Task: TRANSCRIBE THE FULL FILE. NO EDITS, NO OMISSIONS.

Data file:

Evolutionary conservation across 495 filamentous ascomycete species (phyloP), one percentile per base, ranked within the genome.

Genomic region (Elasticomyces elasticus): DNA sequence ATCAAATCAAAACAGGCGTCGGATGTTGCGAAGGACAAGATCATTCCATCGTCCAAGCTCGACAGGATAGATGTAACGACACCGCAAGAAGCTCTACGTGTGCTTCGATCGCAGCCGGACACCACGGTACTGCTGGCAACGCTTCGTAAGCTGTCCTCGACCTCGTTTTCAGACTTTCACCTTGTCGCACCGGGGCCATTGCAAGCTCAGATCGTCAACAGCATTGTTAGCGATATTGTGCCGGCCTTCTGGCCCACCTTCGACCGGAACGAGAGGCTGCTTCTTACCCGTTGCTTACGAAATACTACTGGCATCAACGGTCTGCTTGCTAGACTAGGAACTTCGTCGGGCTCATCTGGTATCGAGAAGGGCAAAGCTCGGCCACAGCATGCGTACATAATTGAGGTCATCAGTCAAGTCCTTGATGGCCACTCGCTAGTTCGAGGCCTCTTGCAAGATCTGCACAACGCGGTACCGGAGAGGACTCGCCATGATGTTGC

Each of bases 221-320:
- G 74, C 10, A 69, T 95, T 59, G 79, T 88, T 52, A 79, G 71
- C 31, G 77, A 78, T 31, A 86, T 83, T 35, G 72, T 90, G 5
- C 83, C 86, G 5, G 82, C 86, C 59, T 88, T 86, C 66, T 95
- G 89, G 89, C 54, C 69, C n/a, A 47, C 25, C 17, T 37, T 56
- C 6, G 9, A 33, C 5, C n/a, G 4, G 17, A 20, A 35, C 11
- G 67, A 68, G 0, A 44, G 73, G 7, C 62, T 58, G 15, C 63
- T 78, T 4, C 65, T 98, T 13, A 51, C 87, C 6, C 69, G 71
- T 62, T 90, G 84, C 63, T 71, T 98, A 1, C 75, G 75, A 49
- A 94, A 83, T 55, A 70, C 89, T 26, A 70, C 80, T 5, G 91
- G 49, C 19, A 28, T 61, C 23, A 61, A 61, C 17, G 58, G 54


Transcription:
Evolutionary conservation across 495 filamentous ascomycete species (phyloP), one percentile per base, ranked within the genome.

Genomic region (Elasticomyces elasticus): DNA sequence ATCAAATCAAAACAGGCGTCGGATGTTGCGAAGGACAAGATCATTCCATCGTCCAAGCTCGACAGGATAGATGTAACGACACCGCAAGAAGCTCTACGTGTGCTTCGATCGCAGCCGGACACCACGGTACTGCTGGCAACGCTTCGTAAGCTGTCCTCGACCTCGTTTTCAGACTTTCACCTTGTCGCACCGGGGCCATTGCAAGCTCAGATCGTCAACAGCATTGTTAGCGATATTGTGCCGGCCTTCTGGCCCACCTTCGACCGGAACGAGAGGCTGCTTCTTACCCGTTGCTTACGAAATACTACTGGCATCAACGGTCTGCTTGCTAGACTAGGAACTTCGTCGGGCTCATCTGGTATCGAGAAGGGCAAAGCTCGGCCACAGCATGCGTACATAATTGAGGTCATCAGTCAAGTCCTTGATGGCCACTCGCTAGTTCGAGGCCTCTTGCAAGATCTGCACAACGCGGTACCGGAGAGGACTCGCCATGATGTTGC

Each of bases 221-320:
- G 74, C 10, A 69, T 95, T 59, G 79, T 88, T 52, A 79, G 71
- C 31, G 77, A 78, T 31, A 86, T 83, T 35, G 72, T 90, G 5
- C 83, C 86, G 5, G 82, C 86, C 59, T 88, T 86, C 66, T 95
- G 89, G 89, C 54, C 69, C n/a, A 47, C 25, C 17, T 37, T 56
- C 6, G 9, A 33, C 5, C n/a, G 4, G 17, A 20, A 35, C 11
- G 67, A 68, G 0, A 44, G 73, G 7, C 62, T 58, G 15, C 63
- T 78, T 4, C 65, T 98, T 13, A 51, C 87, C 6, C 69, G 71
- T 62, T 90, G 84, C 63, T 71, T 98, A 1, C 75, G 75, A 49
- A 94, A 83, T 55, A 70, C 89, T 26, A 70, C 80, T 5, G 91
- G 49, C 19, A 28, T 61, C 23, A 61, A 61, C 17, G 58, G 54